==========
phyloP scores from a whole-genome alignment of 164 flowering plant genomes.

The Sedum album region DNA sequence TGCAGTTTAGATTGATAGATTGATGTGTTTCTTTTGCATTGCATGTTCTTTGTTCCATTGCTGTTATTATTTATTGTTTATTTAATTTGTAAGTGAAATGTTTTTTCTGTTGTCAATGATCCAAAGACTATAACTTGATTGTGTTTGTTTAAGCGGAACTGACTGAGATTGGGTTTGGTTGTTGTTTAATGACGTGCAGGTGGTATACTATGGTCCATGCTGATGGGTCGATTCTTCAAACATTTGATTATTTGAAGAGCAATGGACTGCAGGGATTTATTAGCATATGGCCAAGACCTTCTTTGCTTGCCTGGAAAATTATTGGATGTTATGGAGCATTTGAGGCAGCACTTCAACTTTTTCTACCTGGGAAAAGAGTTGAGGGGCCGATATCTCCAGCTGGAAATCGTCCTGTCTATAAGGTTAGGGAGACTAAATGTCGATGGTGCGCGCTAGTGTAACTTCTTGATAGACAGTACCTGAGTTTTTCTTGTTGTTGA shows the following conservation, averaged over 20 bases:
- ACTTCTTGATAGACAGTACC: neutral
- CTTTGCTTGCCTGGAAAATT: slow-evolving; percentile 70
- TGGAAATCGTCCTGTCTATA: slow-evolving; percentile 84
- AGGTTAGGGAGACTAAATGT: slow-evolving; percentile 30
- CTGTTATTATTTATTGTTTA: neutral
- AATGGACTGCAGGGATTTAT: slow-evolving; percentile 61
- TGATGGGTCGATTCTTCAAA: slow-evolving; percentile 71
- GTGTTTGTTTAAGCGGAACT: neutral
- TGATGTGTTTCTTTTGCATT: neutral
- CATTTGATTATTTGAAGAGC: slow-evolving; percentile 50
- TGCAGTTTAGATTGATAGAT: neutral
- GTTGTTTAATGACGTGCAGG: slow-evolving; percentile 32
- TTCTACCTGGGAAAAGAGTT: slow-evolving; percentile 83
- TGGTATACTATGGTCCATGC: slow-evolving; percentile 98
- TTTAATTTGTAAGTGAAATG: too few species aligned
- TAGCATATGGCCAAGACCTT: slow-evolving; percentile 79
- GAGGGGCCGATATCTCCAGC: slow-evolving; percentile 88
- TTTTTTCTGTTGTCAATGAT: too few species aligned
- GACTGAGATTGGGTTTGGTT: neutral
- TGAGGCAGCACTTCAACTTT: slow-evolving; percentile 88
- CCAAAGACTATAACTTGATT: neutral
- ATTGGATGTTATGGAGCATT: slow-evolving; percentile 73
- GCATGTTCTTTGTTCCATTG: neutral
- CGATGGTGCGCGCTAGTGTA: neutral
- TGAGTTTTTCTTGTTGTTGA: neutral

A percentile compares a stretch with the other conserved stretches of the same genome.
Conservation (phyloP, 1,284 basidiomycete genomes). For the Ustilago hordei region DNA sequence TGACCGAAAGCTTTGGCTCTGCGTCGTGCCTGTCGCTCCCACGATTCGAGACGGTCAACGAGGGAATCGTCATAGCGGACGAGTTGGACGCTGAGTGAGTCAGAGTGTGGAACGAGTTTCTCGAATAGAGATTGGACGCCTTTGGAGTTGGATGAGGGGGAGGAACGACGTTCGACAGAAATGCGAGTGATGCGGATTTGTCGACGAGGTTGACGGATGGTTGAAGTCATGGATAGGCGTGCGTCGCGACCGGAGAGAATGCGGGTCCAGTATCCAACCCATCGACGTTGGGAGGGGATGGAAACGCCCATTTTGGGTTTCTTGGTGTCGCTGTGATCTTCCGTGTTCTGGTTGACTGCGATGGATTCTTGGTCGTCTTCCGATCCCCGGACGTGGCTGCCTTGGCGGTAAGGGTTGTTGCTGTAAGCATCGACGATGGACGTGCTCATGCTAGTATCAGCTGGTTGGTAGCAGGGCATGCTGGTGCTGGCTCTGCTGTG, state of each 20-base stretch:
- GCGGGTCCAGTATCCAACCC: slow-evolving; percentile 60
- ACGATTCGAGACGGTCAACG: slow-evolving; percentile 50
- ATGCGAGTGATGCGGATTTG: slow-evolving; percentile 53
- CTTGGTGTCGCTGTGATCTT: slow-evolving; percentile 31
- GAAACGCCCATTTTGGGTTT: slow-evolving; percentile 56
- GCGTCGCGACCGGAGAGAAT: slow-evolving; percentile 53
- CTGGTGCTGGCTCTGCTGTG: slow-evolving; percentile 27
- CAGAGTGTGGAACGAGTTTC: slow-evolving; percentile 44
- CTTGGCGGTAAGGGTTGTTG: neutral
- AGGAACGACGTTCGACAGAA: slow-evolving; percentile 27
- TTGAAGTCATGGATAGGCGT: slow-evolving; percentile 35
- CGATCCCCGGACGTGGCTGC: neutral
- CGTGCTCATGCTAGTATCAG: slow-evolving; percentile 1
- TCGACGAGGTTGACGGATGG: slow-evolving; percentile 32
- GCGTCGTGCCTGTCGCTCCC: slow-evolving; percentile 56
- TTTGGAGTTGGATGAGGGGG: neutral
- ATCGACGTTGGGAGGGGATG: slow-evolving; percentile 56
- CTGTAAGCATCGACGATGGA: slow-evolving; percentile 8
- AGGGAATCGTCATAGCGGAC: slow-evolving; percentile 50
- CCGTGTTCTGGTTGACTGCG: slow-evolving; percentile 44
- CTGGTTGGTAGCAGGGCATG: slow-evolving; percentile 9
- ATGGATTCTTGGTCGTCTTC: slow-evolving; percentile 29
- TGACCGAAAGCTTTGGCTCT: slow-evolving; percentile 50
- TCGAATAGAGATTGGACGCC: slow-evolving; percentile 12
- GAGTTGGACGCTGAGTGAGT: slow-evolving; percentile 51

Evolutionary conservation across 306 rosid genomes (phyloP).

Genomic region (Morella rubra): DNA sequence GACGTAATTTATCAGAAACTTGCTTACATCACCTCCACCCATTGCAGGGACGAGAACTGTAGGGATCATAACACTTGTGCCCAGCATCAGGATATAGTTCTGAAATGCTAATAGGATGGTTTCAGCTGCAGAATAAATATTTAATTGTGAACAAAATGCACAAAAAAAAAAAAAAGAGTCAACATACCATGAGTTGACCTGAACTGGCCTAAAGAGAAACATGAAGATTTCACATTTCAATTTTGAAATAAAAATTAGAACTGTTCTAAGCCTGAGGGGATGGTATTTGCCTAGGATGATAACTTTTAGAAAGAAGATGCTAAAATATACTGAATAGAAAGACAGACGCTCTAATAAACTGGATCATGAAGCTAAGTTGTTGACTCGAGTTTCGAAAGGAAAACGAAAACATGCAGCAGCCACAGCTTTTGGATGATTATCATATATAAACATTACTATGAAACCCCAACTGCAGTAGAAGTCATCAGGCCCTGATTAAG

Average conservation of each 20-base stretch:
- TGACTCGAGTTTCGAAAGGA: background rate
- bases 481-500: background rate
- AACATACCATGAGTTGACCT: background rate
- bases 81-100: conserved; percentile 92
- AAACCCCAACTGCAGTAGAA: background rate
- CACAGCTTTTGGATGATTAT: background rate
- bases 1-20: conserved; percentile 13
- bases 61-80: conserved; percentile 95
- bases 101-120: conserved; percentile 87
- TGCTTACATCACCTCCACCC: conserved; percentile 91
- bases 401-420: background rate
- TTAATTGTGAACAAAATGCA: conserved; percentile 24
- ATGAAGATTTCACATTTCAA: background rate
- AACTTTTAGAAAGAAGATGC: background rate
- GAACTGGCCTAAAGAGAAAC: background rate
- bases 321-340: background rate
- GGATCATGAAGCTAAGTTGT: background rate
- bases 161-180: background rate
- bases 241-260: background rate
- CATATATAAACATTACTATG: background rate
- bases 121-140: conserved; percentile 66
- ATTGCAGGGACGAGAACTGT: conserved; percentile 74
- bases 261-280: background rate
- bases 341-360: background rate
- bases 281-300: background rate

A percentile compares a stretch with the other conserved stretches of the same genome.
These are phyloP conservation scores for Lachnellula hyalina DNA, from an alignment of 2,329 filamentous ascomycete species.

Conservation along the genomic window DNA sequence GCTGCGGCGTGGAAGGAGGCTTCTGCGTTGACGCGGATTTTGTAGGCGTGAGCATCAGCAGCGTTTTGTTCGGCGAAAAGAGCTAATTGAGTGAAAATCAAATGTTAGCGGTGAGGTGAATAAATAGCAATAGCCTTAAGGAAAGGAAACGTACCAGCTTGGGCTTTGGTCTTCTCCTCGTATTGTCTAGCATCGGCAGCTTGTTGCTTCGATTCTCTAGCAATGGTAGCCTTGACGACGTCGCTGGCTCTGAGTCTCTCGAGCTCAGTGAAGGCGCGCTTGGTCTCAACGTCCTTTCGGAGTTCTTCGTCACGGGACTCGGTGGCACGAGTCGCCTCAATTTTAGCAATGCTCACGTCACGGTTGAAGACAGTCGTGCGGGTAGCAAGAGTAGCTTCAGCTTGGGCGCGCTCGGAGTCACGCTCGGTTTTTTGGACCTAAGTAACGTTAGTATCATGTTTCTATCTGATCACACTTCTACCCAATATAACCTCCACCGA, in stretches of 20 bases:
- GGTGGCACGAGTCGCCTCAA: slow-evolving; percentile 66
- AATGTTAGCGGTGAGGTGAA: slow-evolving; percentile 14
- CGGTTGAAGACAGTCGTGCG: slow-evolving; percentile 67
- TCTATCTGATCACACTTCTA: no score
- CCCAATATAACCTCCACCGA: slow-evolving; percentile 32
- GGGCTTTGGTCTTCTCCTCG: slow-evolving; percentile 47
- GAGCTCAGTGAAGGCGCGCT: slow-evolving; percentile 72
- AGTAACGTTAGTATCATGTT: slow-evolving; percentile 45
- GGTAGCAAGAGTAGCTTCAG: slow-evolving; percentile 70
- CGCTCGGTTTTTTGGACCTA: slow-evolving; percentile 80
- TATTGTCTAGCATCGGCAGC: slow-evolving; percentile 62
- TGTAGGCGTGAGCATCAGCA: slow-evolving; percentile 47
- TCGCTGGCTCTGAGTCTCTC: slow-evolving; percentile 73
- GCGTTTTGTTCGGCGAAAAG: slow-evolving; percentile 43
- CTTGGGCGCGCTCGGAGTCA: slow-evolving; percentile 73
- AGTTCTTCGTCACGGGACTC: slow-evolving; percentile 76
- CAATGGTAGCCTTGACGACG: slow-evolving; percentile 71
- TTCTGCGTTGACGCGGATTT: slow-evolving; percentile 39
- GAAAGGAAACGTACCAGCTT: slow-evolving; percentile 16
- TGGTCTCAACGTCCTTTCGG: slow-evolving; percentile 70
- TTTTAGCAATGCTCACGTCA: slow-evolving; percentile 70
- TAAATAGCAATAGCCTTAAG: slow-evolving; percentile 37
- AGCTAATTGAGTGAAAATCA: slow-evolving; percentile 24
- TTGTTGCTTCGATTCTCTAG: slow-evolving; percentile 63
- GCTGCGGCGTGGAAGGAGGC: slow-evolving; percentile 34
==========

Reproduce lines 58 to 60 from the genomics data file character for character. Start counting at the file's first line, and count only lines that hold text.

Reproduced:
- TGACTCGAGTTTCGAAAGGA: background rate
- bases 481-500: background rate
- AACATACCATGAGTTGACCT: background rate